Natalie Page says that her 10-year-old son Steven Dragwidge, who has autism, was called ‘spazzy’ by a teacher at his school
A mother-of-four has removed her brain-damaged son from school after claiming a teacher called him ‘spazzy’.
Natalie Page, whose 10-year-old son Steven Dragwidge has autism, ADHD and brain damage due to being born prematurely, says she was offended by the term she heard used at Woodside Academy in Croydon, south London.
She says she went into the school to see how Steven got on during a school trip to London’s Science Museum but when she asked a teacher, she replied: ‘Well, he’s a bit spazzy isn’t he?’
Following the incident, one of number of disagreements between the mother and the school, she has removed Steven and his brother Ryley Dragwidge, eight.
Ms Page, 29, from Bromley, south-east London, said: ‘You wouldn’t call anyone something like that. It’s derogatory. It makes me so angry that I’ve heard nothing from the school.
‘He has a learning support team because he has autism, ADHD and brain damage. He has severe complex needs.
‘He needs to hold an adult’s hand at all times when out and about. When I went to pick him up, he was waiting at the tram stop.’
Ms Page said a teacher used the term to describe Steven (pictured) after a school trip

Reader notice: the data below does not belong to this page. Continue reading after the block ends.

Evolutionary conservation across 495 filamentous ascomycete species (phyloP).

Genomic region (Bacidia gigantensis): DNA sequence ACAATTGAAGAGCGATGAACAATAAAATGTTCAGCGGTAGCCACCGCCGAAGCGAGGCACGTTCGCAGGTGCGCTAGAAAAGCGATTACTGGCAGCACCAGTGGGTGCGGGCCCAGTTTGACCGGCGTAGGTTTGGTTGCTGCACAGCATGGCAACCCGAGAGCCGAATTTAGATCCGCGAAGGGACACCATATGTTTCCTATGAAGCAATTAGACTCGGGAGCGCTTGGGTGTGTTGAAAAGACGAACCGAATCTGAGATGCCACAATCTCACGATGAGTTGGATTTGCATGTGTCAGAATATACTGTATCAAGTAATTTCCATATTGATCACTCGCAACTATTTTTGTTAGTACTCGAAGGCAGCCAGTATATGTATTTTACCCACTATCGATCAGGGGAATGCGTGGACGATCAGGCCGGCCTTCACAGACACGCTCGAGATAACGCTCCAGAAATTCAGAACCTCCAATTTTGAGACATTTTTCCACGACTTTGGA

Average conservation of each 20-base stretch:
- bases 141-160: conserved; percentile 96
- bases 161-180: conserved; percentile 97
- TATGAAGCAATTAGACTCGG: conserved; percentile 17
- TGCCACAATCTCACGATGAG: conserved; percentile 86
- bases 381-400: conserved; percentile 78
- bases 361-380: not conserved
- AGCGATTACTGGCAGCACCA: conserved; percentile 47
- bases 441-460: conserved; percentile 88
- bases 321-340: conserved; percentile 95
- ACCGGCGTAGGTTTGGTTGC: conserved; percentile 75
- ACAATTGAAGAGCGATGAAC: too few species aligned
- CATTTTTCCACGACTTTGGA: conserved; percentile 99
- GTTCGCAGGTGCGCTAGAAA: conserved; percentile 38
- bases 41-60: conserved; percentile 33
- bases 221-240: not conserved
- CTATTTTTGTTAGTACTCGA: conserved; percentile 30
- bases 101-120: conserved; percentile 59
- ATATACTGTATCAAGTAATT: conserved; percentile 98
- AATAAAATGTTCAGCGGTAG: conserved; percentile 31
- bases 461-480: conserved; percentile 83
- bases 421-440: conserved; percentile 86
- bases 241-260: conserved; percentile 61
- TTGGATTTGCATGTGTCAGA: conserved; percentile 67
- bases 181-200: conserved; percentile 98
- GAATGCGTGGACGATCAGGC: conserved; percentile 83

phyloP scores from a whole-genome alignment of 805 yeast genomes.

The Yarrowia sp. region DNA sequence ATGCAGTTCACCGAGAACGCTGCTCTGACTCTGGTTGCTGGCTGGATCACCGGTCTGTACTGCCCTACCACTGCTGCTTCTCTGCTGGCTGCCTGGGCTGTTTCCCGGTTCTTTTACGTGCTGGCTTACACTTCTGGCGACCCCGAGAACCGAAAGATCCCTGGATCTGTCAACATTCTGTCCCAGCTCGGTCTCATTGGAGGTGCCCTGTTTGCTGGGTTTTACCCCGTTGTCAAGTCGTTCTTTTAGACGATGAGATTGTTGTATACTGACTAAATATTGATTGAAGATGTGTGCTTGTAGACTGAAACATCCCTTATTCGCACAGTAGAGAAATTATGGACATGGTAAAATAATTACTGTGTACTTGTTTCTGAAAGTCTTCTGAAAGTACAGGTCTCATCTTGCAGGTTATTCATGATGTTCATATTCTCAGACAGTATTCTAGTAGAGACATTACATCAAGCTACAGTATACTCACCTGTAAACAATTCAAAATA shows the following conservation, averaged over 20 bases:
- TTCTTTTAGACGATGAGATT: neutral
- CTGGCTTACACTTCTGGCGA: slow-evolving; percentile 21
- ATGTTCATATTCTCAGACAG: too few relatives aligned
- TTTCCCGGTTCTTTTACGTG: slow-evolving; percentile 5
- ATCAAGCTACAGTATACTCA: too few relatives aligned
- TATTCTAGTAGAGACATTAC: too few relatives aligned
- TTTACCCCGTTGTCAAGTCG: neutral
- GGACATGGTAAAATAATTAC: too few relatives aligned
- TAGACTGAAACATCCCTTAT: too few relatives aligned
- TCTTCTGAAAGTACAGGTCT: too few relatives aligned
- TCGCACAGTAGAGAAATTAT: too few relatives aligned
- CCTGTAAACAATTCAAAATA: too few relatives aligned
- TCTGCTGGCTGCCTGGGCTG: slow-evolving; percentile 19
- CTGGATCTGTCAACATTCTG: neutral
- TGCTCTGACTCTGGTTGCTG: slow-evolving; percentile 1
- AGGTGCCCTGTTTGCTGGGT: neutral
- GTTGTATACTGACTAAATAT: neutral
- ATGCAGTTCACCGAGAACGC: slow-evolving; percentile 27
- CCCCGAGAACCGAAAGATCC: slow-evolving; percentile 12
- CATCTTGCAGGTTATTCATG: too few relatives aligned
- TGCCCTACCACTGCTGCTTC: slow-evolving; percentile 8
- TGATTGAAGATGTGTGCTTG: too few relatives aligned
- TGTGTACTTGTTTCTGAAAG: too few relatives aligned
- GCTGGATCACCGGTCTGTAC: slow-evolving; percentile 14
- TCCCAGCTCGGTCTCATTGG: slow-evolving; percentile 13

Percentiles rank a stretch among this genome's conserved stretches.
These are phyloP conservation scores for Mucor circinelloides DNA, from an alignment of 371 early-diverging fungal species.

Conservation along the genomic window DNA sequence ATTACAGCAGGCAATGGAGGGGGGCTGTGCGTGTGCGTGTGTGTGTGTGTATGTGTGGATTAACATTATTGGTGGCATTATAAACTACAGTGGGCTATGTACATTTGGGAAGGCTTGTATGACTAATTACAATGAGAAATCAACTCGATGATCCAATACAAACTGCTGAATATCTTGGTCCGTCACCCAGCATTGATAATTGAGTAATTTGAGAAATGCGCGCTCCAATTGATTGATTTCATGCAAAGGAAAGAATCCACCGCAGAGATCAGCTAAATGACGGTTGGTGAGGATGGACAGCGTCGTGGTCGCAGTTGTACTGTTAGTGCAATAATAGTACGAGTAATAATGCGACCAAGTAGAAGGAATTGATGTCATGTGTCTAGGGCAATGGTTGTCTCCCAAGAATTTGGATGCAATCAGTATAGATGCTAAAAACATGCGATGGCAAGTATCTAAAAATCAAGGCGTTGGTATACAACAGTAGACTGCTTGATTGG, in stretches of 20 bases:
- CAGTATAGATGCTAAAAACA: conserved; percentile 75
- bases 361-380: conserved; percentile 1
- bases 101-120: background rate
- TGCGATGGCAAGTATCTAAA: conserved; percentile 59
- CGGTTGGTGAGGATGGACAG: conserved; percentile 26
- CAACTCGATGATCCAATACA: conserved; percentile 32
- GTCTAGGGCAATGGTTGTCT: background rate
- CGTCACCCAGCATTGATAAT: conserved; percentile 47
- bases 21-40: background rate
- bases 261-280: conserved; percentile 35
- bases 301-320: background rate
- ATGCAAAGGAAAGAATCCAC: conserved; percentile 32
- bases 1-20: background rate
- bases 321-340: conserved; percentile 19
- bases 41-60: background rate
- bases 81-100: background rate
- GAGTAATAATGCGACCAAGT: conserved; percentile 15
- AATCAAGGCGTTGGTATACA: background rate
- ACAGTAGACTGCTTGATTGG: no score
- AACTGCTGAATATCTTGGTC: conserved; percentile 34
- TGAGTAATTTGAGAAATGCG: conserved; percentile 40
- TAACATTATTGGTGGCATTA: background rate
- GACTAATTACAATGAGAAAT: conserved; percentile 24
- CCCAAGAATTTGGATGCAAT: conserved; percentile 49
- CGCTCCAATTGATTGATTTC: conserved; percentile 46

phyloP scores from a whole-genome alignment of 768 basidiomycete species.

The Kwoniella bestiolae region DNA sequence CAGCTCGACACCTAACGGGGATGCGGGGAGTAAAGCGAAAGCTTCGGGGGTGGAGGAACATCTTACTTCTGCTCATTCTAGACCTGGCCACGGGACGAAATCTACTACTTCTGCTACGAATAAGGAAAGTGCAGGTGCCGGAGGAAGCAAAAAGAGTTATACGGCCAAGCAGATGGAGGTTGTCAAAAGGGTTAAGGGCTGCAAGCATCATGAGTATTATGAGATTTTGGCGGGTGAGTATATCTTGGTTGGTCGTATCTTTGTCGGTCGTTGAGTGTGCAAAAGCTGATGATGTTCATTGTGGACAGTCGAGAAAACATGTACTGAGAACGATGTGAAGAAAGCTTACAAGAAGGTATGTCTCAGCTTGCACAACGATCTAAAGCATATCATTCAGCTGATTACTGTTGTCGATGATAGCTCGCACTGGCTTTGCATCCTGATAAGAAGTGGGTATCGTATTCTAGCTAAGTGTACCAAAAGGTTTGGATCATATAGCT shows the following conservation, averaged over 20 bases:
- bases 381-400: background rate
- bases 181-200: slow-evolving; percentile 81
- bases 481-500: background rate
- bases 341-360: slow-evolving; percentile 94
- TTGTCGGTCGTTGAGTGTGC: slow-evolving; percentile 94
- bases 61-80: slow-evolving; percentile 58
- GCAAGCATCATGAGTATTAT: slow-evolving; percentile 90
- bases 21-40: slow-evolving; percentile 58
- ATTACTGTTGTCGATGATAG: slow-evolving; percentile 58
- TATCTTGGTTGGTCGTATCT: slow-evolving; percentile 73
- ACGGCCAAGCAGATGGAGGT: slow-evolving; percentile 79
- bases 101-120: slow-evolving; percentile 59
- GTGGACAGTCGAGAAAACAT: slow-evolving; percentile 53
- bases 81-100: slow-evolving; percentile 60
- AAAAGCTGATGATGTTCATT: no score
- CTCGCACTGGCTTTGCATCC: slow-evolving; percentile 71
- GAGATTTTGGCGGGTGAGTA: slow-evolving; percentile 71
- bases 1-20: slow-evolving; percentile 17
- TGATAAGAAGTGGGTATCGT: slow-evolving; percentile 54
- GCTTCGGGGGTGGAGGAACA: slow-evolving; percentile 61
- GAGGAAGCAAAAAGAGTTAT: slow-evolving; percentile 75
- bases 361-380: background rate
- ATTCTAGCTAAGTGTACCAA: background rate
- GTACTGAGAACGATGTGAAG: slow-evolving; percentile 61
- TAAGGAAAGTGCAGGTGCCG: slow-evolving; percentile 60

She added: ‘I feel as though they are vulnerable at school so I won’t send them back. I’ve had to pull them out of school two weeks ago.
‘Steven loves school and wants to go back. The kids will be moving school but I have to wait for Steven’s Education, Health and Care Plan (EHCP) to go through first for his special needs.’
Richard Lane, Head of Communications at disability charity Scope, branded the use of the term ‘outdated and offensive’.
Mr Lane said: ‘Derogatory terms such as this are outdated and offensive, and anyone using them clearly needs a lesson in equality.
‘We want disabled people to get the best start in life, and that means being able to attend school without worrying about derogatory comments from teachers.
‘Sixty two percent of disabled people say they’re treated differently because they are disabled. We have a long way to go to transform society’s attitudes towards disability and it’s vital that this starts in the classroom.’
She says she had removed Steven and her other son from the Woodside Academy in Croydon
Previously a state-run primary school and children’s centre, Woodside Academy is run by The Synaptic Trust. The school is yet to receive an Ofsted rating.
The Synaptic Trust and Woodside Academy have yet to comment on Ms Page’s claims but Ms Page has been told they are investigating.
A spokesperson for Croydon Council said: ‘Whenever there is an allegation against a professional working in a school the local authority designated officer works in close conjunction with the school to investigate. We wouldn’t comment on individual cases.’